The last detail worth noting is the “secret” sixth YKK zippered-pocket on the back right. This little benefit is actually a make-or-break point for a lot of travelers as some common tourist areas are pick-pocket magnets.
I haven’t had the chance to take these on an adventure yet, but when the time comes, I’ll be calling on the Evolution pant.
In February 2020, Western Rise released a line of Merino wool shirts and the new Diversion pant.
It has the same five pocket construction as the AT Slim and Evolution pant—the difference is in the fabric and the cut.
The Diversion pant is the softest and stretchiest of WR’s offerings. It’s also the slimmest fit. While the AT Slim and Evolution fit well, the leg openings were a bit larger than I prefer. The Diversion has more taper below the knee, which I love.
Like their other pants, the brand has coated these with a water repellant that keeps them clean and stain-free.
As for their wrinkle-resistance—check them out for yourself. I pulled these out of my drawer just a few minutes before shooting some photos and didn’t steam them or anything.
The interesting thing about clothing photography is that wrinkles are always obvious. You really have to steam or iron the heck out of anything you’re wearing so you don’t look like a slob. So considering that these were folded up for a full week or more and they look this good without any help is a true indicator of their wrinkle-free nature.
Of the three Western Rise pants I’ve tried, the new Diversion pants are my favorite. They’re softer and have less “pant swoosh” than the other lines. Plus, I like the extra taper below the knee.
The TechWool Flannel is Western Rise’s newest addition in their journey to remake the classics. Made with a blend of moisture-wicking, odor-resisting polyesters combined with fine wool, the TechWool Flannel is a great choice for the modern traveler.
I like the slim cut on the flannel. I’m usually between sizes, so I opted for the medium. It fits me well in the shoulders, but if I were to order again, I’d size up. If you’re like me and you’re never sure what size you’ll be for a specific brand, go up a size for Western Rise’s shirts.
The TechWool is fairly soft, but it’s no substitute for wool. It still has a little of that “catch” typical in polyester.
But I don’t think peak softness is really what Western Rise is after here. This shirt is designed to look good and stay fresh even after five or six wears. It’s meant to go the distance for travelers and look fashionable at the same time.
The TechWool product page boasts that it’s “incredibly soft.” It’s decently soft, but I’ll reserve the “incredibly” for other shirts. Again, this isn’t a deal-breaker because I’m not really looking to Western Rise to give me outrageously soft clothes—I want them to give me something durable, fashionable, and tailored for travel.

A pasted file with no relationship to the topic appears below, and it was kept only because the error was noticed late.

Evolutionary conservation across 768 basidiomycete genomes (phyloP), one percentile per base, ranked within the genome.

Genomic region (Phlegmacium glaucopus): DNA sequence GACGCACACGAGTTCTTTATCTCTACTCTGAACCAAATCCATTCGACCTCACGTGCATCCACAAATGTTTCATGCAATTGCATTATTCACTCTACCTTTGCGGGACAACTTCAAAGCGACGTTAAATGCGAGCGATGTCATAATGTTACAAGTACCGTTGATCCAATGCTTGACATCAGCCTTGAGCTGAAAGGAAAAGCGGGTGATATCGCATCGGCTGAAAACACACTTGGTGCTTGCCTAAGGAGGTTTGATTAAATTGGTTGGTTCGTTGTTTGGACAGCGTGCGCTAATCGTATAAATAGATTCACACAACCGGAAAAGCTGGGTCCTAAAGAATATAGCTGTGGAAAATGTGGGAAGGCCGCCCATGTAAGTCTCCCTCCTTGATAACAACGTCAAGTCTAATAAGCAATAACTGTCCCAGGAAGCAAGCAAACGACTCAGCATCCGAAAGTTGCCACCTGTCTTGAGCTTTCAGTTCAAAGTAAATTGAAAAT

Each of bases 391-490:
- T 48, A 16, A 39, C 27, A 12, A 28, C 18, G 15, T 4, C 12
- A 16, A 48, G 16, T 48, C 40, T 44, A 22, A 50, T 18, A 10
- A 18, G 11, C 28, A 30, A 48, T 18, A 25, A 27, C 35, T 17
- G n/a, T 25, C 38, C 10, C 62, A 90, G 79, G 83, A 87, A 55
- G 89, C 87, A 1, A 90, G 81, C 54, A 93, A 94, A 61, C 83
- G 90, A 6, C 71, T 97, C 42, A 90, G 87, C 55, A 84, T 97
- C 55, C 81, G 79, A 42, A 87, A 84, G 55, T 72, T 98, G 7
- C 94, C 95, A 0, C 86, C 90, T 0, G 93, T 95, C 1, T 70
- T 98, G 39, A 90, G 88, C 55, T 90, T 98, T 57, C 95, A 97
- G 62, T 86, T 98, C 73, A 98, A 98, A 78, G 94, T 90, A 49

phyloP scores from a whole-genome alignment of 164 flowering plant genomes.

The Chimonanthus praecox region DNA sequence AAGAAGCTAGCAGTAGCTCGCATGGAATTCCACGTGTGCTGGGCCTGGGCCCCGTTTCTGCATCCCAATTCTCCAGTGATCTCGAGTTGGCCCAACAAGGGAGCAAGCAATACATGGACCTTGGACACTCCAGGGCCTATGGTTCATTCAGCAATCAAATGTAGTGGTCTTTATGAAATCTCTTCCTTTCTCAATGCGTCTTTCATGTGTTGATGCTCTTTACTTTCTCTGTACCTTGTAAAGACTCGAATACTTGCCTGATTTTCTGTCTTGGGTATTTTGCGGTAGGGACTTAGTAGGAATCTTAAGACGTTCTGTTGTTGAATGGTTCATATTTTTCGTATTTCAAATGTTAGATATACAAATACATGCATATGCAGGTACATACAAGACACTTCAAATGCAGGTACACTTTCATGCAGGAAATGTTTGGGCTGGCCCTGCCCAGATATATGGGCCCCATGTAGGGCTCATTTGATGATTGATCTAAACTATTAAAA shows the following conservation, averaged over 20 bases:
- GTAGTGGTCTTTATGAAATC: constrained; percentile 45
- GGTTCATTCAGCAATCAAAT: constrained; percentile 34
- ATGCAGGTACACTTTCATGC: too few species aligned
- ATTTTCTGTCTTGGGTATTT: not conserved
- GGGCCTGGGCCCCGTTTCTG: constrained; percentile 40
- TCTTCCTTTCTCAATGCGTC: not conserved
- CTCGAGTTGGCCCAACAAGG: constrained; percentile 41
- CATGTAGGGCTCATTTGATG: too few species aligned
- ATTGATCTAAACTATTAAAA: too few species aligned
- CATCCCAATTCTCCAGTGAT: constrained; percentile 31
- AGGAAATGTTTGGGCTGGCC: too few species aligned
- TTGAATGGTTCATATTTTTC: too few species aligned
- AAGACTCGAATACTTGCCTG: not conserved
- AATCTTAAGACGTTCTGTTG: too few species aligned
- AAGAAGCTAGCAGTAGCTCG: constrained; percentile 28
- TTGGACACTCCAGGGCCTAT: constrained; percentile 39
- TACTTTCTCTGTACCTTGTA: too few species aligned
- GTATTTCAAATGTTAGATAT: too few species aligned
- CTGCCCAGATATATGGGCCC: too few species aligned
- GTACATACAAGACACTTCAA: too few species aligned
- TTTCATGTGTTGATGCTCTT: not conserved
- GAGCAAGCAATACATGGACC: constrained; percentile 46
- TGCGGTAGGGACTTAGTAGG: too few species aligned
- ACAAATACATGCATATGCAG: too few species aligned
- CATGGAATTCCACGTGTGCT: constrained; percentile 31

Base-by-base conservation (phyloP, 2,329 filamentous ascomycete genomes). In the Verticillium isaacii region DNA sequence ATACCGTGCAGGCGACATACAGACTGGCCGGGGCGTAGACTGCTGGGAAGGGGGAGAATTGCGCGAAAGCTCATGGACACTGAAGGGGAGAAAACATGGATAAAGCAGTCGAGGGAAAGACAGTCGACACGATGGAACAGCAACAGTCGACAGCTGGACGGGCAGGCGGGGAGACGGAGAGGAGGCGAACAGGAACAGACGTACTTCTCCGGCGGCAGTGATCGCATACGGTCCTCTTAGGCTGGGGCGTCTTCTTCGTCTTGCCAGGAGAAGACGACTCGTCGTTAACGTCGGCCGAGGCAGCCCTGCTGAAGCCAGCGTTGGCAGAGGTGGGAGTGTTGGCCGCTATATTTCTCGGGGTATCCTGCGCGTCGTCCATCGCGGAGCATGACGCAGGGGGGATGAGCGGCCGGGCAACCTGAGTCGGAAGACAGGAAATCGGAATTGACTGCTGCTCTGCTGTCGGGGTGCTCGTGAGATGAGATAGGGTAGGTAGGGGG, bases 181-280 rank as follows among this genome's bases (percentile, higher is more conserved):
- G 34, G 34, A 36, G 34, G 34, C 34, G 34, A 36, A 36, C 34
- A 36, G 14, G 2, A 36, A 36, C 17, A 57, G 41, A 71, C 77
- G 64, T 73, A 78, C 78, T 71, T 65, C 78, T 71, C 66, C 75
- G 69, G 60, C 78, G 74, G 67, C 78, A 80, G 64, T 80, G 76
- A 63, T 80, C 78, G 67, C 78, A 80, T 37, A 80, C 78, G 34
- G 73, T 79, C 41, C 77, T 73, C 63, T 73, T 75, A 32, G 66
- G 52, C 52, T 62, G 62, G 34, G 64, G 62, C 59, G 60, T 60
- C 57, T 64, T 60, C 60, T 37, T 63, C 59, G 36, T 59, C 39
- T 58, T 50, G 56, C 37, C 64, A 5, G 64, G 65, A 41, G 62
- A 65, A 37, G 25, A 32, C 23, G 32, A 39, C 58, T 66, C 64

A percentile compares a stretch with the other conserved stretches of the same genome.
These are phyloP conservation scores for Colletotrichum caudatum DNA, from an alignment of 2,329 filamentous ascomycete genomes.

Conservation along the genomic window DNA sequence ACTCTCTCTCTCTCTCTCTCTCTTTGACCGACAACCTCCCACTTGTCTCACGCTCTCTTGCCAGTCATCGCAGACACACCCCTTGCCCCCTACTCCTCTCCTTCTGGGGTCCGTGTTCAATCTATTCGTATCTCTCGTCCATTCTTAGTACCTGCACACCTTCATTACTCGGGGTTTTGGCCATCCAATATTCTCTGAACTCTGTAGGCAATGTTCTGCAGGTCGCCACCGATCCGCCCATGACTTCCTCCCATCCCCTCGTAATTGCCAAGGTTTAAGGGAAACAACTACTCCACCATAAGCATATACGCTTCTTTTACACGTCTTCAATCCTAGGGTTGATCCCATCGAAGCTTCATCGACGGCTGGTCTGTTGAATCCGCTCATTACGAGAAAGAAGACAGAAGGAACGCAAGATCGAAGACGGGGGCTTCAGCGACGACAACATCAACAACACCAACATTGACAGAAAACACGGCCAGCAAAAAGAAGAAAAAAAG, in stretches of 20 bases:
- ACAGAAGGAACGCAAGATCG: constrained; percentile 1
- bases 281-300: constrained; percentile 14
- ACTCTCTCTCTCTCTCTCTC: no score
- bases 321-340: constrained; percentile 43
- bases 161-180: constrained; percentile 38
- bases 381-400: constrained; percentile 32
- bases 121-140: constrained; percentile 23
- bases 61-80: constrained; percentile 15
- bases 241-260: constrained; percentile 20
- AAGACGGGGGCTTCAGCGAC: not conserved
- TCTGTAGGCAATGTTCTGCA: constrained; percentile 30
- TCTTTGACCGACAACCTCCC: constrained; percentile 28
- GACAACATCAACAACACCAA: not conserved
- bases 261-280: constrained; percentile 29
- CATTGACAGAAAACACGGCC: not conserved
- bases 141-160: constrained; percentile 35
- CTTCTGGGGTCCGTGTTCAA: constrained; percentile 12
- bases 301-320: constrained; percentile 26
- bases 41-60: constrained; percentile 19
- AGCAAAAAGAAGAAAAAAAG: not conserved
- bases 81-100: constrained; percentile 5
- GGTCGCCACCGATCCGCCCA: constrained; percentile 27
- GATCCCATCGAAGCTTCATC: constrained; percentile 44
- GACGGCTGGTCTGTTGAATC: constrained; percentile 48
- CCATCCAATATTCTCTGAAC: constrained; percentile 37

Also, a quick shout-out for the hidden button-downs. I really like this touch. It keeps the collar sharp looking, which is my number one issue with flannels.
Both feature Superfine Australian Merino wool, which is some of the best performing fabric you can find.
Western Rise blends the wool with polyester for extra stretch, durability, and wrinkle resistance.
The Button Down has the look of an oxford shirt, which I like. Oxford-style shirts are super versatile, working in both summer and winter, buttoned or unbuttoned, sleeves down or sleeves rolled. Plus, they can float in most offices, and they’re an excellent casual look.
The Polo is another classic cut, with longer shirt sleeves and a nice, sturdy button-down collar.
My first impressions with both of these shirts is that they’re very soft and comfortable. I also love the shape of the collars—they’re structured well enough that they don’t bacon-out, warp, or wrinkle in the wash.
I chose a large size which fits my shoulders well. The sleeves on the polo are a bit long for my taste, but I’ve found that a quick roll is enough to get the look I like.
When I first put on the AirLoft, it was clear that this was a performance jacket. By that, I mean, it’s one of those super-technical, cutting-edge fabric jackets.
Like I said above, I have no problem with guys who like to wear their mountain climbing jackets, but it’s not my personal style.
Well, I guess it is now.
But they’re chemists. And they’re really good at making super-lightweight materials with amazing temperature control.
I’ll be honest. I went for this jacket simply because I liked the way it looked. I thought it’d be a light option for fall, and a solid go-to for something different for the colder winter months.
After wearing this out a few times, I can tell this will be the only jacket I need for the southern winter.
It’s surprisingly warm—especially for how lightweight it is.
Like I said with the Evolution pants, I haven’t gone on any cross-border travels since I’ve got my Western Rise haul, but this jacket is definitely coming with me when I do.
It looks great, and it’s comfortable and warm. I especially like the cut of the sleeves. They stay slim through the arms, which keeps it fashion-forward.
Of all Western Rise’s clothes, the AirLoft jacket does the best job of being a fashionable piece made with highly technical fabrics. Even with both pants, there’s just a hint of “hiking-enthusiast” look to them.
But the jacket is just classic looking. It also happens to be a great choice for backpackers, campers, travelers, and rock climbers.
The fabric isn’t Merino wool, but they’ve done a lot to elevate this standard tee.
It features a blend of cotton, polyester, and elastane, and is treated with something called Polygeine. The coating gives this shirt anti-microbial properties so you can wear it multiple days in a row without the smell.
Again, this t-shirt fits really well. I like the thickness of the fabric and collar. If a t-shirt doesn’t scream “quality” from a distance, it’s hard to justify spending anything over $20 or $30. But this tee is solid, sturdy, and doesn’t lose its shape after washing.
I needed a break from writing so I jumped in my car to go to the grocery store.
Like a fool, I wore my favorite track shoes, which are built with summer in mind. They’re perforated all over and offer no protection against rain at all. I didn’t think about that.
As soon as I stepped outside, my foot went about six inches into a puddle.
Great. Wet socks.
To my surprise, about ten minutes later my feet didn’t feel wet at all. The moisture-wicking socks really worked. Plus the padding on the bottom is really comfortable.
My Overall Thoughts on Western Rise
Bonus Martial Arts Throwdown
Halfway through our photoshoot, we realized just how flexible these Western Rise pants are. This led to an intense martial arts display (with a little Parkour tossed in for good measure).